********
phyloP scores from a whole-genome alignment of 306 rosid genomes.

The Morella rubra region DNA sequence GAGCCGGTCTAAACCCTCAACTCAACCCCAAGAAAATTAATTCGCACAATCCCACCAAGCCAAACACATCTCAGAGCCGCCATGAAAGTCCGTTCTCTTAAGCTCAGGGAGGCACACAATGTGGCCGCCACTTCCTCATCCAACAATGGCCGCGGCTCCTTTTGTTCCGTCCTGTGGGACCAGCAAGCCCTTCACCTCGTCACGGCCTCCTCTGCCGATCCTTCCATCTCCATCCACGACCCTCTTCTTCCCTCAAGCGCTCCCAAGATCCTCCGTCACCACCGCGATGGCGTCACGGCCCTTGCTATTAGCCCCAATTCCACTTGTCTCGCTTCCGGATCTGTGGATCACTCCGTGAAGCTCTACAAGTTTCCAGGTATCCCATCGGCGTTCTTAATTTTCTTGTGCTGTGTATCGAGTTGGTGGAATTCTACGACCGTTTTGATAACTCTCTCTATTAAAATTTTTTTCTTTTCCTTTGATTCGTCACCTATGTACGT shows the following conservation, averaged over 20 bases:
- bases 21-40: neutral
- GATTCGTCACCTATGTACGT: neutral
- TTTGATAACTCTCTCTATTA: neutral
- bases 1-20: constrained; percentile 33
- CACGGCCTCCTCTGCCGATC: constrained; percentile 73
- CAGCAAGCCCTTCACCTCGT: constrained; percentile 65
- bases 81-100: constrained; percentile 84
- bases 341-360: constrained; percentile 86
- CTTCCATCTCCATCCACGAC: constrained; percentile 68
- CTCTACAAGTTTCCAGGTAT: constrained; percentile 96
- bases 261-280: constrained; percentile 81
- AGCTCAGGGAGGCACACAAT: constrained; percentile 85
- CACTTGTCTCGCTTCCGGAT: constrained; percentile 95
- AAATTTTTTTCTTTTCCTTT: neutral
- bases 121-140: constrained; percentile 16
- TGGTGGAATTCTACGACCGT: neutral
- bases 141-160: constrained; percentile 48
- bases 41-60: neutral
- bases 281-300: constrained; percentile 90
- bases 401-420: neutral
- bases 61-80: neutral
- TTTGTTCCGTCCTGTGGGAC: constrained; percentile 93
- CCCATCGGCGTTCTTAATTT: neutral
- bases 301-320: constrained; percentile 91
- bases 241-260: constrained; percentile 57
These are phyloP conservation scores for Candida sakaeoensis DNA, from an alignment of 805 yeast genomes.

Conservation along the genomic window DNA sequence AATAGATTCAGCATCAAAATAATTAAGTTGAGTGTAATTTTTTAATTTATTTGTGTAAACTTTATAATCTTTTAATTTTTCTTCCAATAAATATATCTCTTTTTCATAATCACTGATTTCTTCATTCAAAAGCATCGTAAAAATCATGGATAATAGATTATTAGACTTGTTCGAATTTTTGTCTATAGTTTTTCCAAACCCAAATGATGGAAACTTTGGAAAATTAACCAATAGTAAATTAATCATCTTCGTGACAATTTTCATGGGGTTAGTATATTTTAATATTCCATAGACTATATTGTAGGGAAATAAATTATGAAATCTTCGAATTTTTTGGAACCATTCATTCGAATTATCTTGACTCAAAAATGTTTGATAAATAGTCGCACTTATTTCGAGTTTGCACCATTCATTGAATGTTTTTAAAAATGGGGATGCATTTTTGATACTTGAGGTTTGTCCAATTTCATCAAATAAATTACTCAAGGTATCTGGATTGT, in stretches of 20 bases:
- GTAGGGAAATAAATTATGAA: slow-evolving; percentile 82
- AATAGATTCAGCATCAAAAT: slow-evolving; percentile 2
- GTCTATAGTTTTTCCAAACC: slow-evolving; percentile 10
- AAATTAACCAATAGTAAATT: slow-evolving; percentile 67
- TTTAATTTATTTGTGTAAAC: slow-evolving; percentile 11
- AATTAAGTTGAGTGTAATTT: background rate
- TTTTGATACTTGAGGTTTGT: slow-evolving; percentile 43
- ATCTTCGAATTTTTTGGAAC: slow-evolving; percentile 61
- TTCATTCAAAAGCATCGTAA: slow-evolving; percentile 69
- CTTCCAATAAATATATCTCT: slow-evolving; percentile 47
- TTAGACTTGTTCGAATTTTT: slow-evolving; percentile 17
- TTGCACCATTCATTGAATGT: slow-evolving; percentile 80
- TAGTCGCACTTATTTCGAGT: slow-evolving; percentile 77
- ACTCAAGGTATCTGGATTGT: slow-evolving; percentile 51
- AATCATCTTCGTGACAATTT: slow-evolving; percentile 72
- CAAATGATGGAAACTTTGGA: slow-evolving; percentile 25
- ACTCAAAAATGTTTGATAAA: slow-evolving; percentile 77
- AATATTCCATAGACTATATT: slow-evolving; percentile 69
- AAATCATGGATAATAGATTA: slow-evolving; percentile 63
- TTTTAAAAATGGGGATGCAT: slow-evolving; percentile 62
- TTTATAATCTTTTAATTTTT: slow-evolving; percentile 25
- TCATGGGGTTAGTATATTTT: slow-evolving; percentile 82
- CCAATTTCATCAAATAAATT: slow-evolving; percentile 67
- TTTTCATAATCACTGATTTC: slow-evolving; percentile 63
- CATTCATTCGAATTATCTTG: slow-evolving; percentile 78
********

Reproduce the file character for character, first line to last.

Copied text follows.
phyloP scores from a whole-genome alignment of 306 rosid genomes.

The Morella rubra region DNA sequence GAGCCGGTCTAAACCCTCAACTCAACCCCAAGAAAATTAATTCGCACAATCCCACCAAGCCAAACACATCTCAGAGCCGCCATGAAAGTCCGTTCTCTTAAGCTCAGGGAGGCACACAATGTGGCCGCCACTTCCTCATCCAACAATGGCCGCGGCTCCTTTTGTTCCGTCCTGTGGGACCAGCAAGCCCTTCACCTCGTCACGGCCTCCTCTGCCGATCCTTCCATCTCCATCCACGACCCTCTTCTTCCCTCAAGCGCTCCCAAGATCCTCCGTCACCACCGCGATGGCGTCACGGCCCTTGCTATTAGCCCCAATTCCACTTGTCTCGCTTCCGGATCTGTGGATCACTCCGTGAAGCTCTACAAGTTTCCAGGTATCCCATCGGCGTTCTTAATTTTCTTGTGCTGTGTATCGAGTTGGTGGAATTCTACGACCGTTTTGATAACTCTCTCTATTAAAATTTTTTTCTTTTCCTTTGATTCGTCACCTATGTACGT shows the following conservation, averaged over 20 bases:
- bases 21-40: neutral
- GATTCGTCACCTATGTACGT: neutral
- TTTGATAACTCTCTCTATTA: neutral
- bases 1-20: constrained; percentile 33
- CACGGCCTCCTCTGCCGATC: constrained; percentile 73
- CAGCAAGCCCTTCACCTCGT: constrained; percentile 65
- bases 81-100: constrained; percentile 84
- bases 341-360: constrained; percentile 86
- CTTCCATCTCCATCCACGAC: constrained; percentile 68
- CTCTACAAGTTTCCAGGTAT: constrained; percentile 96
- bases 261-280: constrained; percentile 81
- AGCTCAGGGAGGCACACAAT: constrained; percentile 85
- CACTTGTCTCGCTTCCGGAT: constrained; percentile 95
- AAATTTTTTTCTTTTCCTTT: neutral
- bases 121-140: constrained; percentile 16
- TGGTGGAATTCTACGACCGT: neutral
- bases 141-160: constrained; percentile 48
- bases 41-60: neutral
- bases 281-300: constrained; percentile 90
- bases 401-420: neutral
- bases 61-80: neutral
- TTTGTTCCGTCCTGTGGGAC: constrained; percentile 93
- CCCATCGGCGTTCTTAATTT: neutral
- bases 301-320: constrained; percentile 91
- bases 241-260: constrained; percentile 57
These are phyloP conservation scores for Candida sakaeoensis DNA, from an alignment of 805 yeast genomes.

Conservation along the genomic window DNA sequence AATAGATTCAGCATCAAAATAATTAAGTTGAGTGTAATTTTTTAATTTATTTGTGTAAACTTTATAATCTTTTAATTTTTCTTCCAATAAATATATCTCTTTTTCATAATCACTGATTTCTTCATTCAAAAGCATCGTAAAAATCATGGATAATAGATTATTAGACTTGTTCGAATTTTTGTCTATAGTTTTTCCAAACCCAAATGATGGAAACTTTGGAAAATTAACCAATAGTAAATTAATCATCTTCGTGACAATTTTCATGGGGTTAGTATATTTTAATATTCCATAGACTATATTGTAGGGAAATAAATTATGAAATCTTCGAATTTTTTGGAACCATTCATTCGAATTATCTTGACTCAAAAATGTTTGATAAATAGTCGCACTTATTTCGAGTTTGCACCATTCATTGAATGTTTTTAAAAATGGGGATGCATTTTTGATACTTGAGGTTTGTCCAATTTCATCAAATAAATTACTCAAGGTATCTGGATTGT, in stretches of 20 bases:
- GTAGGGAAATAAATTATGAA: slow-evolving; percentile 82
- AATAGATTCAGCATCAAAAT: slow-evolving; percentile 2
- GTCTATAGTTTTTCCAAACC: slow-evolving; percentile 10
- AAATTAACCAATAGTAAATT: slow-evolving; percentile 67
- TTTAATTTATTTGTGTAAAC: slow-evolving; percentile 11
- AATTAAGTTGAGTGTAATTT: background rate
- TTTTGATACTTGAGGTTTGT: slow-evolving; percentile 43
- ATCTTCGAATTTTTTGGAAC: slow-evolving; percentile 61
- TTCATTCAAAAGCATCGTAA: slow-evolving; percentile 69
- CTTCCAATAAATATATCTCT: slow-evolving; percentile 47
- TTAGACTTGTTCGAATTTTT: slow-evolving; percentile 17
- TTGCACCATTCATTGAATGT: slow-evolving; percentile 80
- TAGTCGCACTTATTTCGAGT: slow-evolving; percentile 77
- ACTCAAGGTATCTGGATTGT: slow-evolving; percentile 51
- AATCATCTTCGTGACAATTT: slow-evolving; percentile 72
- CAAATGATGGAAACTTTGGA: slow-evolving; percentile 25
- ACTCAAAAATGTTTGATAAA: slow-evolving; percentile 77
- AATATTCCATAGACTATATT: slow-evolving; percentile 69
- AAATCATGGATAATAGATTA: slow-evolving; percentile 63
- TTTTAAAAATGGGGATGCAT: slow-evolving; percentile 62
- TTTATAATCTTTTAATTTTT: slow-evolving; percentile 25
- TCATGGGGTTAGTATATTTT: slow-evolving; percentile 82
- CCAATTTCATCAAATAAATT: slow-evolving; percentile 67
- TTTTCATAATCACTGATTTC: slow-evolving; percentile 63
- CATTCATTCGAATTATCTTG: slow-evolving; percentile 78